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Tycoon in the making
Still in college, real estate investor Saverio Fulciniti is a young man in a big hurry.
February 14, 2005: 10:16 AM EST
By Les Christie, CNN/Money staff writer
Saverio Fulciniti
Saverio Fulciniti

NEW YORK (CNN/Money) - Some people are ambitious from a young age. They're early onset entrepreneurs who can't wait to start making money.

Take Saverio Fulciniti, 21. He came to the Boston area as a three-year-old from Calabria, the region forming the toe of the Italian boot. His mother was returning to America, where she had lived from age nine until after high school. Saverio's father was strictly Italian and spoke no English when he immigrated, at 28, to the States.

He was a trained electrician though, and soon obtained a license to practice the trade in the United States. Saverio's mother made her career in real estate, first in sales, then in property management.

"Both parents have had a big influence on me," says Saverio. "My mother is a tenacious business woman. I think her tolerance for risk and her business skills have made me the business person I am."

Like father . . .

The immigrant work ethic rubbed off.

"I started working as soon as I could," Saverio says, "first in a supermarket when I was 14 and then in a Target at 16." He also toiled weekends and summers with his father and uncle as an electrician's apprentice. Even now, he acts as a private-function deejay and emcee.

During his freshman year at Northeastern University (from which he's scheduled to graduate in spring 2006) he started his own company called Level 5 Productions, which planned parties at local clubs and bars -- even cruise liners.

He says he made about $3,500 to $4,000 a month, but it was very stressful. He had other students working with him and they could be an undisciplined lot. "It's difficult trying to manage young college kids when you're just an 18-year-old yourself."

Saverio has a double major in Entrepreneurship and Marketing and lived on campus for two years. "I wanted to spend the first years on campus." But he knew he wanted his own home after that.

His mother helped by finding a place for him to buy a condo 30 minutes from campus in Danvers, Mass. and with a little financial help at closing.

Saverio himself met the bulk of the expenses, a considerable undertaking for a 19-year-old. The price was $130,000, not bad for 500 square-foot, one-bedroom with an open layout, but his mortgage lender looked at his age and minimal credit and wanted him to put nearly 30 percent down to avoid private mortgage insurance. He wound up spending $37,000, a sum he had managed to save from his many jobs.

That deal went through in July 2003. Since then, judging from sales of comparable apartments in his 45-unit complex, he says his apartment is worth about $160,000.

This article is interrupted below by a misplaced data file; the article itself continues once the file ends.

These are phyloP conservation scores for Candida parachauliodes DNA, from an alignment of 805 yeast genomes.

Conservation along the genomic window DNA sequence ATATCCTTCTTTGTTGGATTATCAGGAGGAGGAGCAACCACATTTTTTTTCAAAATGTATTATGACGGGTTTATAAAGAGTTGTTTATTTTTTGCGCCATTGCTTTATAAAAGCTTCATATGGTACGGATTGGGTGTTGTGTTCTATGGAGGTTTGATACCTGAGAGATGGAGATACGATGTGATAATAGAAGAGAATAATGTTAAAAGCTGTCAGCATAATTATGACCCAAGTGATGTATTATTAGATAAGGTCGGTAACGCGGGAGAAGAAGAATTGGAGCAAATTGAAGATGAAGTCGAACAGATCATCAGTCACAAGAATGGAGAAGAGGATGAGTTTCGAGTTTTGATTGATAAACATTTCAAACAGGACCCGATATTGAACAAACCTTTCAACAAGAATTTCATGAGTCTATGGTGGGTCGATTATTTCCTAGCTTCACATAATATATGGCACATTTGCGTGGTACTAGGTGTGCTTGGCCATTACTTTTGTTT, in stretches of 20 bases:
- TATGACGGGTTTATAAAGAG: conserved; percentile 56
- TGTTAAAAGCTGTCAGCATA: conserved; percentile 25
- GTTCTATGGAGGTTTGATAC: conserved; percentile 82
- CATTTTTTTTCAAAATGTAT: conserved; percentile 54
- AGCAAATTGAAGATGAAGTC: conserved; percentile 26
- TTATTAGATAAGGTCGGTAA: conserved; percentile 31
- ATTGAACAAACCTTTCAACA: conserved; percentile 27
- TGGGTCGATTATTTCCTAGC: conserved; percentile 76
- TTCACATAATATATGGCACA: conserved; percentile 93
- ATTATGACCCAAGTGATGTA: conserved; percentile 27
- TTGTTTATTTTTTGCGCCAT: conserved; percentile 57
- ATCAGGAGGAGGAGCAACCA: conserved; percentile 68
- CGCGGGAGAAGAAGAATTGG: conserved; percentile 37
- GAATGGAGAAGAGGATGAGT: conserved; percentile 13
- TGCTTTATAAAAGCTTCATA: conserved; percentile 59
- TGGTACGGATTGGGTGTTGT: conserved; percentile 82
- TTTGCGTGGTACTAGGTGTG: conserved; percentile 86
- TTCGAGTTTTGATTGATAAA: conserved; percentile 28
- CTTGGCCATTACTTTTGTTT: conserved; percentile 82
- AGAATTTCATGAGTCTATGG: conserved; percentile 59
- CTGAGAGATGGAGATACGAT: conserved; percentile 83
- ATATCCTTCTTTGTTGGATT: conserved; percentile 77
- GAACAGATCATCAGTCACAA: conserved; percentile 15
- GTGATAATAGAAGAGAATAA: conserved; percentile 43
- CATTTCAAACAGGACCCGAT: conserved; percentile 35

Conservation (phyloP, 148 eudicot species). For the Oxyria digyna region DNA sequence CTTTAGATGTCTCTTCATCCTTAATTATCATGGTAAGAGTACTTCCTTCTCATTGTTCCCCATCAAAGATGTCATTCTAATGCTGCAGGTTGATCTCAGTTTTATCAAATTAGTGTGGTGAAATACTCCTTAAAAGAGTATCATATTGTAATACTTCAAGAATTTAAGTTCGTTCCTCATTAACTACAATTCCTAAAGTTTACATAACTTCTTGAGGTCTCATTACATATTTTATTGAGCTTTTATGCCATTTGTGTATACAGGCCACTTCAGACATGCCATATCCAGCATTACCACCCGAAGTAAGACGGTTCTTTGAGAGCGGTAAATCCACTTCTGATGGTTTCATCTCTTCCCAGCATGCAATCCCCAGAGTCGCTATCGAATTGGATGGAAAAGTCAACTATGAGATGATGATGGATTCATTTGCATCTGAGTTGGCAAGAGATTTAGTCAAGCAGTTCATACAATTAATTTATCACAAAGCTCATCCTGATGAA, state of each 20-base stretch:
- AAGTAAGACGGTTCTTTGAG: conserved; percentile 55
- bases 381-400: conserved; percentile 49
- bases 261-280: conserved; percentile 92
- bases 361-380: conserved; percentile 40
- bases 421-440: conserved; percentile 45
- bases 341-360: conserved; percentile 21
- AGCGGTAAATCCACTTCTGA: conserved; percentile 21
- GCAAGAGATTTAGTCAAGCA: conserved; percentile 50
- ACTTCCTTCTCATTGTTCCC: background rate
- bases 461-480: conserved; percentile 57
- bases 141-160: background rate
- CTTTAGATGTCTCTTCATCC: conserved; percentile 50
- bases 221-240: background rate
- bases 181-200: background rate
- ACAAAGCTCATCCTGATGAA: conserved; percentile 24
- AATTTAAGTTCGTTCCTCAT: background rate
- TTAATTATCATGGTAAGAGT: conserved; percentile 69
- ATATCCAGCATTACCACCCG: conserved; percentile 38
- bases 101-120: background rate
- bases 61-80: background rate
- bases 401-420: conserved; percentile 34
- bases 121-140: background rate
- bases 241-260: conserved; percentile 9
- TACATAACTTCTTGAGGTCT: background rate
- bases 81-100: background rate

Irresistable impulse

He thought he was finished buying real estate until after graduation. Then his mother ran across a very undervalued apartment in a complex in nearby Amesbury in July 2004.

"It was being shown by an out-of-town broker who didn't know that comparable condos were selling much higher," says Saverio. He and a partner, Chris Limauro, "got an agreement to buy it in less than two weeks."

They picked up the one-bedroom place for $82,500, not underbidding by too much because they were anxious not to lose the deal. They put in some cosmetic repairs new hardware,painting, recessed lighting and had an offer on the place a week later. They sold it in less than a month and netted more than $20,000.

They turned around and bought another condo, this time a two-floor, two-bedroom townhouse, for $122,500. This one needed a little more work. They refinished foors, painted, put in new carpeting, and did electrical work. They also put on a new deck and windows. They sold it for $166,500 a month later.

With winter coming, Saverio and Limauro slowed down. But they are eying condos at two more complexes. "We're trying to put together a five-unit purchase for a spring closing," says Saverio.

Looking toward the future

After he gets his degree, Saverio plans a career in commercial property finance. But his home town region is becoming a tough place to find investment properties. Building sales prices have outpaced rentals.

"Not many places in the Boston area can really generate cash flow," says Saverio.

In the meantime, he's in a co-op semester at school. Northeastern is a five-year program, in which students spend multiple semesters in the work force.

Right now, Saverio is working for a commercial mortgage broker, in addition to his property buying. He also will be going for his broker's license next month.

It may be tempting to think of Saverio as money conscious and frugal. But he is not a super saver by any stretch; he has very normal spending patterns for a college student.

There may be something in the name, though. Saverio is Italian for Xavier, a Spanish name that means "New House."  Top of page

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